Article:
The fact is, that the FCC testing shows that “sensing” as a technology works at levels that easily detect operating television channels and even wireless microphones. In fact, it is too bloody sensitive. In a foolish effort to appease the unappeasable, the companies submitting prototypes keep pushing the level of sensitivity to the point where the biggest problem in recent rounds appears to be “false positives.” i.e., it is treating adjacent channels as “occupied.”

As a proof of concept, that should be a success. The testing demonstrates that you can detect signals well below the threshold needed to protect existing licensees. Logically, the next step would be to determine the appropriate level of sensitivity to accurately protect services, set rules, and move on to actual device certification based on a description of a real device.

But that is not how it works in NAB-spin land. Instead, NAB keeps moving the bar and inventing all sorts of new tests for the devices to “fail.” For example, the initial Public Notice called for prototypes for “laboratory testing.” MS and Phillips submitted prototypes that performed 100% in the lab. But then, the MS people did something very foolish, but very typical — they decided their laboratory device was good enough for field testing. No surprise, it did not work as well in the field as in the lab. As this was a laboratory prototype, the failure to perform flawlessly in the field should have been a shrug — it would have been astounding beyond belief if a prototype designed for the lab had worked perfectly the first time in the field. But the fact that the prototype did not work in the field was widely declared a “failure” by NAB, which unsurprisingly gave itself lots of free advertising time to spin the results this way.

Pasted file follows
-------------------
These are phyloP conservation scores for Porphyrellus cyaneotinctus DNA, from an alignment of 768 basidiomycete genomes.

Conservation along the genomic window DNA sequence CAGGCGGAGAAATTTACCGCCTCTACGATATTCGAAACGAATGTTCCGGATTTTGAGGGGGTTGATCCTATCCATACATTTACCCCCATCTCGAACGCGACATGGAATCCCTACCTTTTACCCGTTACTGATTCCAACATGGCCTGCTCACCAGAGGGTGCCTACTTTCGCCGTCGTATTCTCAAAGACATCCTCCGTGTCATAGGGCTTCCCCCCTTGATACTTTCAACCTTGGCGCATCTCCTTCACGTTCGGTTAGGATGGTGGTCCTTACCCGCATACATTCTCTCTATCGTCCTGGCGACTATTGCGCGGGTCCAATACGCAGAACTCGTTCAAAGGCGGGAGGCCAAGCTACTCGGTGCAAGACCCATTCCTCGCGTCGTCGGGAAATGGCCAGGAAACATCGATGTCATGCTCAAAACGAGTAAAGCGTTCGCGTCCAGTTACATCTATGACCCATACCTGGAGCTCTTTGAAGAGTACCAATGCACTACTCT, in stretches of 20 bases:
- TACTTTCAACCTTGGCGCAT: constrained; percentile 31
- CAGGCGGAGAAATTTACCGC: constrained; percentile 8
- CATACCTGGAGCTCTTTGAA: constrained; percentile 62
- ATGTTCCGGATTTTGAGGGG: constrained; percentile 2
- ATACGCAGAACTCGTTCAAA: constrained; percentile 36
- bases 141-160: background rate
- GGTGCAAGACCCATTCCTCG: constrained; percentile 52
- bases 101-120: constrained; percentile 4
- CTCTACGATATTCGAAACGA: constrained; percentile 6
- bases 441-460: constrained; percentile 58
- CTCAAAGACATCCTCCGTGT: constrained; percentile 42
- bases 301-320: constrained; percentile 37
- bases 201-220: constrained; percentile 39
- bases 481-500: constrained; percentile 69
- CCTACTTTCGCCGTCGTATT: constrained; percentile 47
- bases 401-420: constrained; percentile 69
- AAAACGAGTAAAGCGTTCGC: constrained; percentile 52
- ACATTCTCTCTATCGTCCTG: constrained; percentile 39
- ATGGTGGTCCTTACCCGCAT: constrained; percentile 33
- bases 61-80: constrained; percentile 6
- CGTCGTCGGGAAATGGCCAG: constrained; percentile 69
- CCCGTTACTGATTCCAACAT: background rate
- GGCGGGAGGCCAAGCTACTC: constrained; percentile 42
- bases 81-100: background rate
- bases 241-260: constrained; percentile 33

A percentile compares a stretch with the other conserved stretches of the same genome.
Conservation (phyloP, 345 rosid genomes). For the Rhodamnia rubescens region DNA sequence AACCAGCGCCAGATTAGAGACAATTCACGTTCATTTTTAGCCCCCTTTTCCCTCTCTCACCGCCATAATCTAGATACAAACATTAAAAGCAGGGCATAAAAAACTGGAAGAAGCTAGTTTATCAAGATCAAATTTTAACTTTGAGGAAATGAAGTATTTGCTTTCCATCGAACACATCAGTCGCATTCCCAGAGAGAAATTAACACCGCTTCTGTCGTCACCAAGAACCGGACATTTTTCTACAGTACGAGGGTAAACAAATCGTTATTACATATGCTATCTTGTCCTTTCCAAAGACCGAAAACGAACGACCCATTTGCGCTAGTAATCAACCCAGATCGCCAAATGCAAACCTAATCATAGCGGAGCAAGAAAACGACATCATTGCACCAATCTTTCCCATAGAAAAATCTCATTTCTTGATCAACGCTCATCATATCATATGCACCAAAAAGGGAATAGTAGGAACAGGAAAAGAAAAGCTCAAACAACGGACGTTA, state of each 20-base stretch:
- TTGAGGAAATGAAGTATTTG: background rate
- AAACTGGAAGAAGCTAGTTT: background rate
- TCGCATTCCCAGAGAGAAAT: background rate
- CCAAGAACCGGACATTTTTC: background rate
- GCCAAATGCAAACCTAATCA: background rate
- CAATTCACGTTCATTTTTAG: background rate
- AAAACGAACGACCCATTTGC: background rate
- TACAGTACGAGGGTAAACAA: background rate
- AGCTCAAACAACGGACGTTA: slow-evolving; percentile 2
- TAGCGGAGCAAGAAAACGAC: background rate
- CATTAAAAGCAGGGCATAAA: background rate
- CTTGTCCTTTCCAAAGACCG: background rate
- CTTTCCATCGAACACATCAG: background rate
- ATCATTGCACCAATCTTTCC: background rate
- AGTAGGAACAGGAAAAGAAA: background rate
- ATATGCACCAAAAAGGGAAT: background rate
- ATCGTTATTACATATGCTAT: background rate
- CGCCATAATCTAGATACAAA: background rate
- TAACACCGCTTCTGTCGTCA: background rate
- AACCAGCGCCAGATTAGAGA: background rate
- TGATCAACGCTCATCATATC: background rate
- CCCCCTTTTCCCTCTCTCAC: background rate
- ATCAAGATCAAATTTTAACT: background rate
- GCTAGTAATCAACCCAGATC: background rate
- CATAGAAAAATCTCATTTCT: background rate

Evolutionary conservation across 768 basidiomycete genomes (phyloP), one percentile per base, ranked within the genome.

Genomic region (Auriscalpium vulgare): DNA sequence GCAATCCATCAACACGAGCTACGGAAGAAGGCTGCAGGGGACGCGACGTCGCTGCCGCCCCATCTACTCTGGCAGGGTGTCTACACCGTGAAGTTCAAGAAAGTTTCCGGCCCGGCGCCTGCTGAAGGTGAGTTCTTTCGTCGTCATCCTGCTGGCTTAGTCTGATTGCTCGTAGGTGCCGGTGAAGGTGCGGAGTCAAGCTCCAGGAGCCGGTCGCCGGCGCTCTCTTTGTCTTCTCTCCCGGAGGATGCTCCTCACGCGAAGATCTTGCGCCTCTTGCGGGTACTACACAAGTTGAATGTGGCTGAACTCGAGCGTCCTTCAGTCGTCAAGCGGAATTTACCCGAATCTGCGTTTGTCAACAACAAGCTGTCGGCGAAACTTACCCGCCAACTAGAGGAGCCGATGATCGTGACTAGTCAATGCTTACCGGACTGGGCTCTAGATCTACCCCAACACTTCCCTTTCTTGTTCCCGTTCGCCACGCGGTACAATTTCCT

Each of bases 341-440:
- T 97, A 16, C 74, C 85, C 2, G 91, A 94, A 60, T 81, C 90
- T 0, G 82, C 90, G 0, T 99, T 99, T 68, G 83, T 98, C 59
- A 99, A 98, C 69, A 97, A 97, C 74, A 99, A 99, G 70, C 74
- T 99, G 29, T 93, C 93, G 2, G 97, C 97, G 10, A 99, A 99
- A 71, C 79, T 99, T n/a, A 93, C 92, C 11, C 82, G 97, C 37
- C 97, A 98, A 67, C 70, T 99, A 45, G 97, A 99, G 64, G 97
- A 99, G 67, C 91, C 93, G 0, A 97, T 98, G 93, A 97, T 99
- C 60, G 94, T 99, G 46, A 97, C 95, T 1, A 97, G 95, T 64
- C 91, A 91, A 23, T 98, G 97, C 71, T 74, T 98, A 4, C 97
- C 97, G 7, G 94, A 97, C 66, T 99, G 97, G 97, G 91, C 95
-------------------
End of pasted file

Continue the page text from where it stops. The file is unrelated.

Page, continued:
So the FCC went to round two, and again the NAB and white spaces opponents have managed to move the bar so they can again declare a “failure.” Back in 2004, when the FCC first proposed opening the white spaces to unlicensed use, it concluded that operation of white spaces devices would not interfere with licensed wireless microphone users. The FCC has never reversed that determination. Unsurprisingly, businesses developing prototypes according to the FCC’s proposed rules have not taken particular care to address wireless microphones. Because the FCC explicitly said “don’t worry about them.”

But suddenly, if the devices can’t accurately sense and detect wireless microphones, they will be “failures.” It doesn’t matter that the devices have proven they can protect wireless microphones. It doesn’t matter that Google has proposed additional ways of protecting wireless microphones besides sensing. As long as NAB can frame what defines “failure” (rest assured, there will never be any successes of NAB gets to call the tune), and can keep changing that definition at will, the political environment will ensure that the actual engineering is irrelevant.

Which is why the companies need to stop trying to placate the NAB by agreeing to an endless series of tests with ever-shifting criteria. And OET needs to write up a report that does what the initial notices promised to do, use the data collected from prototypes to determine if the concept works and, if so, to set appropriate technical standards. The prototypes have proven they can detect signals with a sensitivity better than an actual digital television set or wireless microphone receiver, so the “proof of concept” aspect stands proven. Rather than buy NAB spin, the next step should be to determine what level of sensitivity to set as the standard.

Hopefully, the Office of Engineering and Technology, which is conducting the tests, will not suffer the fate of the Microsoft prototype and shut down under pressure.

Stay tuned . . . .

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Tales of the Sausage Factory

Brief Update On $16 Billion Termites